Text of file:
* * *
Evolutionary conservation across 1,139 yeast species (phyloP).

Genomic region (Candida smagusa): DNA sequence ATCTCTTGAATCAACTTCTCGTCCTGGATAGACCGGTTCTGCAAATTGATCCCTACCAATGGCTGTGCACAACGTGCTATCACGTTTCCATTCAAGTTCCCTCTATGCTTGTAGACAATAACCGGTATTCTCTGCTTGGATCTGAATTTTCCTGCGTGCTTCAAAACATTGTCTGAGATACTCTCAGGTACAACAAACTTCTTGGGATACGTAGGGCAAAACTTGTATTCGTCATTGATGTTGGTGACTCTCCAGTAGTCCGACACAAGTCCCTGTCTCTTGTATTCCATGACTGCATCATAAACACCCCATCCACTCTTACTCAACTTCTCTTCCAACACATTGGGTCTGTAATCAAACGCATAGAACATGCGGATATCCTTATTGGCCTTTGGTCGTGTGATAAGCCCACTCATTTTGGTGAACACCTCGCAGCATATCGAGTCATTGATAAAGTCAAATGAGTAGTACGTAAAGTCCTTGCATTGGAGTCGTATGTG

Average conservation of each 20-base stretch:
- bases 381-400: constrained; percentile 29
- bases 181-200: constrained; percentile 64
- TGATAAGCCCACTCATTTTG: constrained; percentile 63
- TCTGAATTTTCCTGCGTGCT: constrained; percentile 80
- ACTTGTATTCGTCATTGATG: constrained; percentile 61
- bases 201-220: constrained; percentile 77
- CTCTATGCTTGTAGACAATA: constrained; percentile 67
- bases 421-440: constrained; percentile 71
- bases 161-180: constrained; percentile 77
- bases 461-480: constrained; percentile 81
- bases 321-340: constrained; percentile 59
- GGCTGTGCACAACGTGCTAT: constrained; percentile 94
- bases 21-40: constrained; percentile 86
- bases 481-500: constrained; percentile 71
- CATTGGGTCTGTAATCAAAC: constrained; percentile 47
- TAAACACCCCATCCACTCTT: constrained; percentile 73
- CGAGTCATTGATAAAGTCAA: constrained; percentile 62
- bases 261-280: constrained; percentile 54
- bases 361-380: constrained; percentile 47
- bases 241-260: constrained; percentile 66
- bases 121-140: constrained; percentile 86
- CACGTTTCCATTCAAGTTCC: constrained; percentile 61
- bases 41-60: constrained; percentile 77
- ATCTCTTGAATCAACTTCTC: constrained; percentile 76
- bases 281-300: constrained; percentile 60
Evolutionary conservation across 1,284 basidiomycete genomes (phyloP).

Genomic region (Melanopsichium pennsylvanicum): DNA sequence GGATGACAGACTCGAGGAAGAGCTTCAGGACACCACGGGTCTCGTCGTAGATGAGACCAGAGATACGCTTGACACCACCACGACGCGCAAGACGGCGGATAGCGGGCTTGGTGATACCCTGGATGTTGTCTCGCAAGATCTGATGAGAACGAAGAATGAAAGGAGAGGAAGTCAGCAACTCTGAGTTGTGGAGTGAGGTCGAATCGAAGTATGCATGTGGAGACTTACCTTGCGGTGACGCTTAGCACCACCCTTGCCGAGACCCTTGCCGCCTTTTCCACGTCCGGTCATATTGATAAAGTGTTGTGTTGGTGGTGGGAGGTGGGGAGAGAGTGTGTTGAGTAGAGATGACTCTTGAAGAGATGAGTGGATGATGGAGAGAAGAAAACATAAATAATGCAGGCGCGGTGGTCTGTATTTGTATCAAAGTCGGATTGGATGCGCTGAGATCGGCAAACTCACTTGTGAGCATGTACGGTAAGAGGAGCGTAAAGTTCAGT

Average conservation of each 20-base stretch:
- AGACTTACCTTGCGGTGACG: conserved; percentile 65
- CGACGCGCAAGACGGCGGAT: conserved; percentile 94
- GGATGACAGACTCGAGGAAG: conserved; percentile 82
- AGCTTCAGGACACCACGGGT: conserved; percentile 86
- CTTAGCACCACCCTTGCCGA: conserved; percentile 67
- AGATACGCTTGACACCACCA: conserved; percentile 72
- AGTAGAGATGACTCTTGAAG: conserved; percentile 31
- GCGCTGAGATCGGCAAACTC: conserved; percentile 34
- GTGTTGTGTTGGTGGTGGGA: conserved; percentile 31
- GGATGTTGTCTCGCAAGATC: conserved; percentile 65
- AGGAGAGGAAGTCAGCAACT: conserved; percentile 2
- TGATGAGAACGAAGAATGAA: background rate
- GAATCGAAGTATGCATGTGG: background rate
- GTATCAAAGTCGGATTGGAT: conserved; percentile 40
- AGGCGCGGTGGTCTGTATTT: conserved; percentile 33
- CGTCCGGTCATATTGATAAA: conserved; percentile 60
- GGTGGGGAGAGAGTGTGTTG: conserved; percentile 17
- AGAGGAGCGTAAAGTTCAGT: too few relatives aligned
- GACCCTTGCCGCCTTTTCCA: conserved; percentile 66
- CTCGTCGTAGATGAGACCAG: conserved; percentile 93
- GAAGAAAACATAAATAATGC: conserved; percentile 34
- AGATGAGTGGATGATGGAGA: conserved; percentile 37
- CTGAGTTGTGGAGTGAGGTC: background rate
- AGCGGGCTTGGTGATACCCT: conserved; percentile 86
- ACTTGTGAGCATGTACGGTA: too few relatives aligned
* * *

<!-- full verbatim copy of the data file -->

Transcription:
Evolutionary conservation across 1,139 yeast species (phyloP).

Genomic region (Candida smagusa): DNA sequence ATCTCTTGAATCAACTTCTCGTCCTGGATAGACCGGTTCTGCAAATTGATCCCTACCAATGGCTGTGCACAACGTGCTATCACGTTTCCATTCAAGTTCCCTCTATGCTTGTAGACAATAACCGGTATTCTCTGCTTGGATCTGAATTTTCCTGCGTGCTTCAAAACATTGTCTGAGATACTCTCAGGTACAACAAACTTCTTGGGATACGTAGGGCAAAACTTGTATTCGTCATTGATGTTGGTGACTCTCCAGTAGTCCGACACAAGTCCCTGTCTCTTGTATTCCATGACTGCATCATAAACACCCCATCCACTCTTACTCAACTTCTCTTCCAACACATTGGGTCTGTAATCAAACGCATAGAACATGCGGATATCCTTATTGGCCTTTGGTCGTGTGATAAGCCCACTCATTTTGGTGAACACCTCGCAGCATATCGAGTCATTGATAAAGTCAAATGAGTAGTACGTAAAGTCCTTGCATTGGAGTCGTATGTG

Average conservation of each 20-base stretch:
- bases 381-400: constrained; percentile 29
- bases 181-200: constrained; percentile 64
- TGATAAGCCCACTCATTTTG: constrained; percentile 63
- TCTGAATTTTCCTGCGTGCT: constrained; percentile 80
- ACTTGTATTCGTCATTGATG: constrained; percentile 61
- bases 201-220: constrained; percentile 77
- CTCTATGCTTGTAGACAATA: constrained; percentile 67
- bases 421-440: constrained; percentile 71
- bases 161-180: constrained; percentile 77
- bases 461-480: constrained; percentile 81
- bases 321-340: constrained; percentile 59
- GGCTGTGCACAACGTGCTAT: constrained; percentile 94
- bases 21-40: constrained; percentile 86
- bases 481-500: constrained; percentile 71
- CATTGGGTCTGTAATCAAAC: constrained; percentile 47
- TAAACACCCCATCCACTCTT: constrained; percentile 73
- CGAGTCATTGATAAAGTCAA: constrained; percentile 62
- bases 261-280: constrained; percentile 54
- bases 361-380: constrained; percentile 47
- bases 241-260: constrained; percentile 66
- bases 121-140: constrained; percentile 86
- CACGTTTCCATTCAAGTTCC: constrained; percentile 61
- bases 41-60: constrained; percentile 77
- ATCTCTTGAATCAACTTCTC: constrained; percentile 76
- bases 281-300: constrained; percentile 60
Evolutionary conservation across 1,284 basidiomycete genomes (phyloP).

Genomic region (Melanopsichium pennsylvanicum): DNA sequence GGATGACAGACTCGAGGAAGAGCTTCAGGACACCACGGGTCTCGTCGTAGATGAGACCAGAGATACGCTTGACACCACCACGACGCGCAAGACGGCGGATAGCGGGCTTGGTGATACCCTGGATGTTGTCTCGCAAGATCTGATGAGAACGAAGAATGAAAGGAGAGGAAGTCAGCAACTCTGAGTTGTGGAGTGAGGTCGAATCGAAGTATGCATGTGGAGACTTACCTTGCGGTGACGCTTAGCACCACCCTTGCCGAGACCCTTGCCGCCTTTTCCACGTCCGGTCATATTGATAAAGTGTTGTGTTGGTGGTGGGAGGTGGGGAGAGAGTGTGTTGAGTAGAGATGACTCTTGAAGAGATGAGTGGATGATGGAGAGAAGAAAACATAAATAATGCAGGCGCGGTGGTCTGTATTTGTATCAAAGTCGGATTGGATGCGCTGAGATCGGCAAACTCACTTGTGAGCATGTACGGTAAGAGGAGCGTAAAGTTCAGT

Average conservation of each 20-base stretch:
- AGACTTACCTTGCGGTGACG: conserved; percentile 65
- CGACGCGCAAGACGGCGGAT: conserved; percentile 94
- GGATGACAGACTCGAGGAAG: conserved; percentile 82
- AGCTTCAGGACACCACGGGT: conserved; percentile 86
- CTTAGCACCACCCTTGCCGA: conserved; percentile 67
- AGATACGCTTGACACCACCA: conserved; percentile 72
- AGTAGAGATGACTCTTGAAG: conserved; percentile 31
- GCGCTGAGATCGGCAAACTC: conserved; percentile 34
- GTGTTGTGTTGGTGGTGGGA: conserved; percentile 31
- GGATGTTGTCTCGCAAGATC: conserved; percentile 65
- AGGAGAGGAAGTCAGCAACT: conserved; percentile 2
- TGATGAGAACGAAGAATGAA: background rate
- GAATCGAAGTATGCATGTGG: background rate
- GTATCAAAGTCGGATTGGAT: conserved; percentile 40
- AGGCGCGGTGGTCTGTATTT: conserved; percentile 33
- CGTCCGGTCATATTGATAAA: conserved; percentile 60
- GGTGGGGAGAGAGTGTGTTG: conserved; percentile 17
- AGAGGAGCGTAAAGTTCAGT: too few relatives aligned
- GACCCTTGCCGCCTTTTCCA: conserved; percentile 66
- CTCGTCGTAGATGAGACCAG: conserved; percentile 93
- GAAGAAAACATAAATAATGC: conserved; percentile 34
- AGATGAGTGGATGATGGAGA: conserved; percentile 37
- CTGAGTTGTGGAGTGAGGTC: background rate
- AGCGGGCTTGGTGATACCCT: conserved; percentile 86
- ACTTGTGAGCATGTACGGTA: too few relatives aligned